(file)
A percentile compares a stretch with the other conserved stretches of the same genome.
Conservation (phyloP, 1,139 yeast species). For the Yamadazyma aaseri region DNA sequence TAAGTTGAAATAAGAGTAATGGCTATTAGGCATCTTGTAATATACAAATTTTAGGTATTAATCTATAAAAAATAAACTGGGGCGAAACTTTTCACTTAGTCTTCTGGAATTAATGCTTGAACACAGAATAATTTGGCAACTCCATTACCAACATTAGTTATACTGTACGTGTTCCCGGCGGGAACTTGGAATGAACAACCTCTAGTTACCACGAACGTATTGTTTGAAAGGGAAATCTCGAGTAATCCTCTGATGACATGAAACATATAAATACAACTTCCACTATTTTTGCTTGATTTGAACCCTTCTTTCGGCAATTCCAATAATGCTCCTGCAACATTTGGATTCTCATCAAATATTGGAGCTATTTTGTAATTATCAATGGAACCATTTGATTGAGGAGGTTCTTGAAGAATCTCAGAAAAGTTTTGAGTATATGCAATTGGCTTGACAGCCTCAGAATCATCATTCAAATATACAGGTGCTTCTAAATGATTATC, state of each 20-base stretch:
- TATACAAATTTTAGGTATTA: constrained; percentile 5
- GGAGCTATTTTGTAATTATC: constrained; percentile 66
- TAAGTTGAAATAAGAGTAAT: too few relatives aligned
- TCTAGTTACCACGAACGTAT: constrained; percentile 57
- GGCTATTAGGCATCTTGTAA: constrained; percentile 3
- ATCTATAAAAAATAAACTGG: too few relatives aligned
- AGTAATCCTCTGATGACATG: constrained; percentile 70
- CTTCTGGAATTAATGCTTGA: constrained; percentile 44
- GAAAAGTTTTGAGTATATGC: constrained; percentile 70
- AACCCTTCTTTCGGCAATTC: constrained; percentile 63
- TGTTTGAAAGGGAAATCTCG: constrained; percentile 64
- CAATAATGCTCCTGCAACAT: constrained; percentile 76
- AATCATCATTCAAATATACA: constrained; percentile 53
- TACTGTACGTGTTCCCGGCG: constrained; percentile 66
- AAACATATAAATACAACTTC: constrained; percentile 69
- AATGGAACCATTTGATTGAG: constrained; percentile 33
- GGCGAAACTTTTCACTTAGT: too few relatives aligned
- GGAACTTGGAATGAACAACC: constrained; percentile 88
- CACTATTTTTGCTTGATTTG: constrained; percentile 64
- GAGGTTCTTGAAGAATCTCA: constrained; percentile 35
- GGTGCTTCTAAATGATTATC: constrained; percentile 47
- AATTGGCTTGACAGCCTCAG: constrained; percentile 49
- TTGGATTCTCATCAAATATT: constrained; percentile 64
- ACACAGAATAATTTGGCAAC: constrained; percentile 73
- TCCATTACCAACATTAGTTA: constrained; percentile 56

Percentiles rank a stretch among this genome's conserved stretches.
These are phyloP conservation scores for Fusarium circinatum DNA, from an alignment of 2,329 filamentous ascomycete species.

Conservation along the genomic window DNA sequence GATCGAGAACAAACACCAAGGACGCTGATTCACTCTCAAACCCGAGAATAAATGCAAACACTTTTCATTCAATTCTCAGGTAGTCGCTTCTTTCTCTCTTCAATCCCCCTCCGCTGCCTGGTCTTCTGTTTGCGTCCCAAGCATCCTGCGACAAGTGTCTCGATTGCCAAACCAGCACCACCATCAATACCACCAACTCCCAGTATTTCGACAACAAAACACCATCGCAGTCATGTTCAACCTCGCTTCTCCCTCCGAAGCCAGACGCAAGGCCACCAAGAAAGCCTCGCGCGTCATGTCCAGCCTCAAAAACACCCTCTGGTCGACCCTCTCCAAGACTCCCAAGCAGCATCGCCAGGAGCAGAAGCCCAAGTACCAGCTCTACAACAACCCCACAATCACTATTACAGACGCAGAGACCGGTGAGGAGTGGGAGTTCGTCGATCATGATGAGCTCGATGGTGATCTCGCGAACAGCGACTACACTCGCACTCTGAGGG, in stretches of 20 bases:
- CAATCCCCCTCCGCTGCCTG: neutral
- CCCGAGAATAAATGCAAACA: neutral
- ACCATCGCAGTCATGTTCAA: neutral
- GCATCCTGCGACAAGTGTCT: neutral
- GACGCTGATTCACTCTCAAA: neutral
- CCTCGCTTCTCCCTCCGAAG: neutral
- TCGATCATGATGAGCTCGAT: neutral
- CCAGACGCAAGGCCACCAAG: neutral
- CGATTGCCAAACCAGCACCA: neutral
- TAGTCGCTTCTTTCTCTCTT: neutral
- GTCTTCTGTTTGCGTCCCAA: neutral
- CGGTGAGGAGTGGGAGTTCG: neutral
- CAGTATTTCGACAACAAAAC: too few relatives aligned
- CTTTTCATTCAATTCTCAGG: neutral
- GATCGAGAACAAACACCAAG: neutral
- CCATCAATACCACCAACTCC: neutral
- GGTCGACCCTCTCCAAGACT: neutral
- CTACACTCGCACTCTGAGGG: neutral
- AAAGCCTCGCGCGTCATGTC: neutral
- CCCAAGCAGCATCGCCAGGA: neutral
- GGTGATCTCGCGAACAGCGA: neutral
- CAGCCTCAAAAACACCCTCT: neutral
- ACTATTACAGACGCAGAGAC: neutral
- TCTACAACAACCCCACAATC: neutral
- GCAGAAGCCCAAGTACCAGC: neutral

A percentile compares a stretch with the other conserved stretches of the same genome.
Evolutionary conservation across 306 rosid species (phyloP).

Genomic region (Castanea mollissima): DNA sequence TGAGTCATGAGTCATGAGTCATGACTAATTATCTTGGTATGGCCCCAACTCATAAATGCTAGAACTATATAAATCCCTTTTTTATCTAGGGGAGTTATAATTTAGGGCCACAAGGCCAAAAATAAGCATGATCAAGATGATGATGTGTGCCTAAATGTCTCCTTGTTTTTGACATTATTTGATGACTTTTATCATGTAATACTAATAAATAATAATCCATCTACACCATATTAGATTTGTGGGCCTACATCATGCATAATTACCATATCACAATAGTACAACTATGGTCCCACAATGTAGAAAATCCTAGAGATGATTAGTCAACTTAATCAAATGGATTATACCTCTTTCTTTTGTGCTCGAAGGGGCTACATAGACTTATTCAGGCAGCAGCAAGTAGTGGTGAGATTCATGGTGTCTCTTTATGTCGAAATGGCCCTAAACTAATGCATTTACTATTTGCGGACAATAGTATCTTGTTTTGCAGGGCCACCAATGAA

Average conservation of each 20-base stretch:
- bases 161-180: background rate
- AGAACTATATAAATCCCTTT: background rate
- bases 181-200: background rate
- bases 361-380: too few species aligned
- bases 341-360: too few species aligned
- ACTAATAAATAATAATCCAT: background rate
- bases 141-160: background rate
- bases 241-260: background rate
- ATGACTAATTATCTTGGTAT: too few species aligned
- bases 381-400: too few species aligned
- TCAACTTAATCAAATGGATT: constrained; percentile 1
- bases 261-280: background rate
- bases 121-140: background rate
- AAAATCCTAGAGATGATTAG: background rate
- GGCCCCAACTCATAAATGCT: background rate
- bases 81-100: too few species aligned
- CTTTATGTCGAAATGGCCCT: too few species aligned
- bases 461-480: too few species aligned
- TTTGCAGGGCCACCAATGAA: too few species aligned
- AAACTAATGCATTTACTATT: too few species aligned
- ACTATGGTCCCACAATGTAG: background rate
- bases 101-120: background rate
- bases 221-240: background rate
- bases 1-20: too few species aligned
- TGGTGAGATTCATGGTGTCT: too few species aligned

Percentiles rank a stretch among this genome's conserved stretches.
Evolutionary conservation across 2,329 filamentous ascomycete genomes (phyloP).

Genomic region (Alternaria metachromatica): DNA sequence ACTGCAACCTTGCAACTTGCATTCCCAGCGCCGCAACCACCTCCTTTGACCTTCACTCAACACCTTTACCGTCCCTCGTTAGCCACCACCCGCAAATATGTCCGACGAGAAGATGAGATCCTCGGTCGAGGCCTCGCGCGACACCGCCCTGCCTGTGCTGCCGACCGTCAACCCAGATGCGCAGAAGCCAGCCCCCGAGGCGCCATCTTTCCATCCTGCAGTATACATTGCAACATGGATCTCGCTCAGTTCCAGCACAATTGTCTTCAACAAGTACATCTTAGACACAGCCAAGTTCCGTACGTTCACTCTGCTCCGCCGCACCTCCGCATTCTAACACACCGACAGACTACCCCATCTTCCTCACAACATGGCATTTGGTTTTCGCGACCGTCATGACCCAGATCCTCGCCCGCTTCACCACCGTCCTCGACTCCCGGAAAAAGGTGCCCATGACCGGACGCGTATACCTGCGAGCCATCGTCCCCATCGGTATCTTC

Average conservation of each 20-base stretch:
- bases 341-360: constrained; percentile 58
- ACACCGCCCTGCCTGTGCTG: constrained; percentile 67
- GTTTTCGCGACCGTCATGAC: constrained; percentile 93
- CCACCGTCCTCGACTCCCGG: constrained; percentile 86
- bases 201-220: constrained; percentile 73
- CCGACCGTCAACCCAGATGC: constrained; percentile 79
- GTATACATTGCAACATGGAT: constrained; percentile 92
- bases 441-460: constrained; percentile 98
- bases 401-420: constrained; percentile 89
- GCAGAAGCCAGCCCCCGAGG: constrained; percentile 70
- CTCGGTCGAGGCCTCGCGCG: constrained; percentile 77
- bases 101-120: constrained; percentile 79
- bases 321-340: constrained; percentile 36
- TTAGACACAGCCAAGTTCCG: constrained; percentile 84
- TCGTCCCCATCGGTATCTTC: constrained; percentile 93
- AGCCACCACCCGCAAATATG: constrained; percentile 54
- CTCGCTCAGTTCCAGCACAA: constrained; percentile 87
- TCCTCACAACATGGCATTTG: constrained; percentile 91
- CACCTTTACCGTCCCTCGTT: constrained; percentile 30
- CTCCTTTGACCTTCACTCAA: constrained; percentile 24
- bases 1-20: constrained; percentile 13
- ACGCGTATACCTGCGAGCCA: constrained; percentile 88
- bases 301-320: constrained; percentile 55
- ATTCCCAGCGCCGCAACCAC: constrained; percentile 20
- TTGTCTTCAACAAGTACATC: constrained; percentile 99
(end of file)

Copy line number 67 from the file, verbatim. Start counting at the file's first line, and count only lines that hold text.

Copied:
- bases 241-260: background rate